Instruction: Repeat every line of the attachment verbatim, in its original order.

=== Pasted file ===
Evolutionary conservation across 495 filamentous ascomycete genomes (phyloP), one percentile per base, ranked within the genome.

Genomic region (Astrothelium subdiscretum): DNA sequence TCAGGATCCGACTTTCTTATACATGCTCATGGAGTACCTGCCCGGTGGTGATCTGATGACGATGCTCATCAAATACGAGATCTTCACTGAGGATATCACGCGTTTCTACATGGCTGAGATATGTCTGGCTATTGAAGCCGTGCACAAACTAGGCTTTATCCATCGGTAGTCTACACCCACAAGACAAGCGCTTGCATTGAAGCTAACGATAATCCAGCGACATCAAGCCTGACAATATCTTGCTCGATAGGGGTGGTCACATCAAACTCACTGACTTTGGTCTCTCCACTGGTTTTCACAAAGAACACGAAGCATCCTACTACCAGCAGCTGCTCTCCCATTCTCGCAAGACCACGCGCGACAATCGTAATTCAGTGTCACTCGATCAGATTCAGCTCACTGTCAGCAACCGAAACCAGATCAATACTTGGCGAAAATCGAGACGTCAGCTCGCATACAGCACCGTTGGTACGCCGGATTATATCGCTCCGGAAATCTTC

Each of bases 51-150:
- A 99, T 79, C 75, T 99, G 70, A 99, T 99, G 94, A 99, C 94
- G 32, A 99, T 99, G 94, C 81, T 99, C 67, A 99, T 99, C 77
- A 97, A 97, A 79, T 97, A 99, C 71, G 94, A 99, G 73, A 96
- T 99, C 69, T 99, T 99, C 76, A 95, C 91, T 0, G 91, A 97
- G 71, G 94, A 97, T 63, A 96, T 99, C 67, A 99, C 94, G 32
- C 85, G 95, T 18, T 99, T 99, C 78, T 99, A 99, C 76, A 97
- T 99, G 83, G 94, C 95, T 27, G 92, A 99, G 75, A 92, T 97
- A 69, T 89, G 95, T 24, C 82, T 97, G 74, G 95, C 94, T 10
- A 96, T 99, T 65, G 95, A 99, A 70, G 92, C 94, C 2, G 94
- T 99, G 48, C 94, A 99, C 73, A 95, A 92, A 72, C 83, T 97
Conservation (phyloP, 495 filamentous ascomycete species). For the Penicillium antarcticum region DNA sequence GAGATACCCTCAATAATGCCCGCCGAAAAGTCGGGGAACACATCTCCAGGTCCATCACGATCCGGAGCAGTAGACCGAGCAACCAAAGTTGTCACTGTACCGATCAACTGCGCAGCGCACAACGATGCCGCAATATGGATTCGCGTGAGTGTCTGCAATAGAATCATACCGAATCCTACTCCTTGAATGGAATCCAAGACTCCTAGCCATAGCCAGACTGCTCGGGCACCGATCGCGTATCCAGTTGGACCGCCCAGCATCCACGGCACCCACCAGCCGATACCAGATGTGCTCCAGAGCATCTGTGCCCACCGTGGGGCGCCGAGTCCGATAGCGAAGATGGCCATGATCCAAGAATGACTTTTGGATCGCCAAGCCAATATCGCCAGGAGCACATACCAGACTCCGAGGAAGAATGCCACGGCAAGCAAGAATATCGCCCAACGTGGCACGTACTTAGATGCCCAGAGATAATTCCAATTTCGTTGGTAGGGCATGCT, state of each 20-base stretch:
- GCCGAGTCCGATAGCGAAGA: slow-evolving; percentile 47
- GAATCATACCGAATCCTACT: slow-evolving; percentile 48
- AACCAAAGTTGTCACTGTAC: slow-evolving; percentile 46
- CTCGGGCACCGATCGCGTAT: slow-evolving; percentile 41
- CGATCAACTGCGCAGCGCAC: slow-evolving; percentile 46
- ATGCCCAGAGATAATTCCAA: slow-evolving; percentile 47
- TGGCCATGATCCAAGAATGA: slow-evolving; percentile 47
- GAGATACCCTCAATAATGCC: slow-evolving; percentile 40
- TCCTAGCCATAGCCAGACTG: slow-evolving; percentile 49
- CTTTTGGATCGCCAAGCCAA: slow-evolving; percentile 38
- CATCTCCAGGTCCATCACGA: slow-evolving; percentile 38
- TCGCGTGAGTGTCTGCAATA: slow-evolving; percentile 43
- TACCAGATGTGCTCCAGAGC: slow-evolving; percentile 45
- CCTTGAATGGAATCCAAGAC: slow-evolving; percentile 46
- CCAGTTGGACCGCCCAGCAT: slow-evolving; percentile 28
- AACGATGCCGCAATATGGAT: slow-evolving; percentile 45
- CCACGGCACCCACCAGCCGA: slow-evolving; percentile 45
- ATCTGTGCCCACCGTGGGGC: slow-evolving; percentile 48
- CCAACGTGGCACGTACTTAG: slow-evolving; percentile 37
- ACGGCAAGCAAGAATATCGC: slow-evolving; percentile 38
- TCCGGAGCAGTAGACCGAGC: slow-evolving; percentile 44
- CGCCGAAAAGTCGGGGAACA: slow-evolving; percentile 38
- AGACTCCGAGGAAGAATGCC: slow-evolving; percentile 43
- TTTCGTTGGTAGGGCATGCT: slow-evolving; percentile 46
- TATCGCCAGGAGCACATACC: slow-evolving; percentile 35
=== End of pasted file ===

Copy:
Evolutionary conservation across 495 filamentous ascomycete genomes (phyloP), one percentile per base, ranked within the genome.

Genomic region (Astrothelium subdiscretum): DNA sequence TCAGGATCCGACTTTCTTATACATGCTCATGGAGTACCTGCCCGGTGGTGATCTGATGACGATGCTCATCAAATACGAGATCTTCACTGAGGATATCACGCGTTTCTACATGGCTGAGATATGTCTGGCTATTGAAGCCGTGCACAAACTAGGCTTTATCCATCGGTAGTCTACACCCACAAGACAAGCGCTTGCATTGAAGCTAACGATAATCCAGCGACATCAAGCCTGACAATATCTTGCTCGATAGGGGTGGTCACATCAAACTCACTGACTTTGGTCTCTCCACTGGTTTTCACAAAGAACACGAAGCATCCTACTACCAGCAGCTGCTCTCCCATTCTCGCAAGACCACGCGCGACAATCGTAATTCAGTGTCACTCGATCAGATTCAGCTCACTGTCAGCAACCGAAACCAGATCAATACTTGGCGAAAATCGAGACGTCAGCTCGCATACAGCACCGTTGGTACGCCGGATTATATCGCTCCGGAAATCTTC

Each of bases 51-150:
- A 99, T 79, C 75, T 99, G 70, A 99, T 99, G 94, A 99, C 94
- G 32, A 99, T 99, G 94, C 81, T 99, C 67, A 99, T 99, C 77
- A 97, A 97, A 79, T 97, A 99, C 71, G 94, A 99, G 73, A 96
- T 99, C 69, T 99, T 99, C 76, A 95, C 91, T 0, G 91, A 97
- G 71, G 94, A 97, T 63, A 96, T 99, C 67, A 99, C 94, G 32
- C 85, G 95, T 18, T 99, T 99, C 78, T 99, A 99, C 76, A 97
- T 99, G 83, G 94, C 95, T 27, G 92, A 99, G 75, A 92, T 97
- A 69, T 89, G 95, T 24, C 82, T 97, G 74, G 95, C 94, T 10
- A 96, T 99, T 65, G 95, A 99, A 70, G 92, C 94, C 2, G 94
- T 99, G 48, C 94, A 99, C 73, A 95, A 92, A 72, C 83, T 97
Conservation (phyloP, 495 filamentous ascomycete species). For the Penicillium antarcticum region DNA sequence GAGATACCCTCAATAATGCCCGCCGAAAAGTCGGGGAACACATCTCCAGGTCCATCACGATCCGGAGCAGTAGACCGAGCAACCAAAGTTGTCACTGTACCGATCAACTGCGCAGCGCACAACGATGCCGCAATATGGATTCGCGTGAGTGTCTGCAATAGAATCATACCGAATCCTACTCCTTGAATGGAATCCAAGACTCCTAGCCATAGCCAGACTGCTCGGGCACCGATCGCGTATCCAGTTGGACCGCCCAGCATCCACGGCACCCACCAGCCGATACCAGATGTGCTCCAGAGCATCTGTGCCCACCGTGGGGCGCCGAGTCCGATAGCGAAGATGGCCATGATCCAAGAATGACTTTTGGATCGCCAAGCCAATATCGCCAGGAGCACATACCAGACTCCGAGGAAGAATGCCACGGCAAGCAAGAATATCGCCCAACGTGGCACGTACTTAGATGCCCAGAGATAATTCCAATTTCGTTGGTAGGGCATGCT, state of each 20-base stretch:
- GCCGAGTCCGATAGCGAAGA: slow-evolving; percentile 47
- GAATCATACCGAATCCTACT: slow-evolving; percentile 48
- AACCAAAGTTGTCACTGTAC: slow-evolving; percentile 46
- CTCGGGCACCGATCGCGTAT: slow-evolving; percentile 41
- CGATCAACTGCGCAGCGCAC: slow-evolving; percentile 46
- ATGCCCAGAGATAATTCCAA: slow-evolving; percentile 47
- TGGCCATGATCCAAGAATGA: slow-evolving; percentile 47
- GAGATACCCTCAATAATGCC: slow-evolving; percentile 40
- TCCTAGCCATAGCCAGACTG: slow-evolving; percentile 49
- CTTTTGGATCGCCAAGCCAA: slow-evolving; percentile 38
- CATCTCCAGGTCCATCACGA: slow-evolving; percentile 38
- TCGCGTGAGTGTCTGCAATA: slow-evolving; percentile 43
- TACCAGATGTGCTCCAGAGC: slow-evolving; percentile 45
- CCTTGAATGGAATCCAAGAC: slow-evolving; percentile 46
- CCAGTTGGACCGCCCAGCAT: slow-evolving; percentile 28
- AACGATGCCGCAATATGGAT: slow-evolving; percentile 45
- CCACGGCACCCACCAGCCGA: slow-evolving; percentile 45
- ATCTGTGCCCACCGTGGGGC: slow-evolving; percentile 48
- CCAACGTGGCACGTACTTAG: slow-evolving; percentile 37
- ACGGCAAGCAAGAATATCGC: slow-evolving; percentile 38
- TCCGGAGCAGTAGACCGAGC: slow-evolving; percentile 44
- CGCCGAAAAGTCGGGGAACA: slow-evolving; percentile 38
- AGACTCCGAGGAAGAATGCC: slow-evolving; percentile 43
- TTTCGTTGGTAGGGCATGCT: slow-evolving; percentile 46
- TATCGCCAGGAGCACATACC: slow-evolving; percentile 35